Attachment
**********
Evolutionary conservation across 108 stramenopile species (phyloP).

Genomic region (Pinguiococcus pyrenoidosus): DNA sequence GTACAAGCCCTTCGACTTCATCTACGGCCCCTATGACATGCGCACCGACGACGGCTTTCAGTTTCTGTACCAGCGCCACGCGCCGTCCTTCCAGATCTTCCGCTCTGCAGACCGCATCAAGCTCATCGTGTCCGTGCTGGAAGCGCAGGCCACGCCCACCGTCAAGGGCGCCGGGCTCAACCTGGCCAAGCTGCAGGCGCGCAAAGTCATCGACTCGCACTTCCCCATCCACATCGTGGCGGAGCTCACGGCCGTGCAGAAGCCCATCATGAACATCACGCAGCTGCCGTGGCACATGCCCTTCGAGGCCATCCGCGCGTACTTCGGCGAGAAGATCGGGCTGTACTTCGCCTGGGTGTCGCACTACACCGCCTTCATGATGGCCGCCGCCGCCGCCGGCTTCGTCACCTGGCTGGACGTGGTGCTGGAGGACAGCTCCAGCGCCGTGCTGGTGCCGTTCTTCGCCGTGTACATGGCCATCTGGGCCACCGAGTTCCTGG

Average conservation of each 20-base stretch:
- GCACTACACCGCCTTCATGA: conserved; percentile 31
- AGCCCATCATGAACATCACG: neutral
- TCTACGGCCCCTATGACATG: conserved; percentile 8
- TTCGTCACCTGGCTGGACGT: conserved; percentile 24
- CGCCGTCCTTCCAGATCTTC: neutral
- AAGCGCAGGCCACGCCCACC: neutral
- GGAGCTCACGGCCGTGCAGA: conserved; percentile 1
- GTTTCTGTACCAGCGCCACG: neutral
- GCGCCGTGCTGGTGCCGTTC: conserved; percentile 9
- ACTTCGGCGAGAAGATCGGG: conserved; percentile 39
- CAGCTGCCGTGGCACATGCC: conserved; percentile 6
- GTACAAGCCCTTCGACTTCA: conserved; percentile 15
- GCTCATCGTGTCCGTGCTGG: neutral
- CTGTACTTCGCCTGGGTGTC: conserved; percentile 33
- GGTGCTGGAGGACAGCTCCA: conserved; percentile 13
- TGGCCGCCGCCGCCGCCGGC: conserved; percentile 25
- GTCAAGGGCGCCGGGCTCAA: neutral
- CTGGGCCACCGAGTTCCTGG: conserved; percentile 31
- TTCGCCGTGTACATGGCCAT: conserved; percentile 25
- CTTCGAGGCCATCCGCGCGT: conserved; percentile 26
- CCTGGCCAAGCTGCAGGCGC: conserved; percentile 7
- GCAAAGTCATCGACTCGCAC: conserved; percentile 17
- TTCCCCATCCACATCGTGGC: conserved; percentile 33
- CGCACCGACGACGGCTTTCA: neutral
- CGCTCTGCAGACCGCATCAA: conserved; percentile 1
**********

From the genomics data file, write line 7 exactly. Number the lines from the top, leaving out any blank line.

- TTCGTCACCTGGCTGGACGT: conserved; percentile 24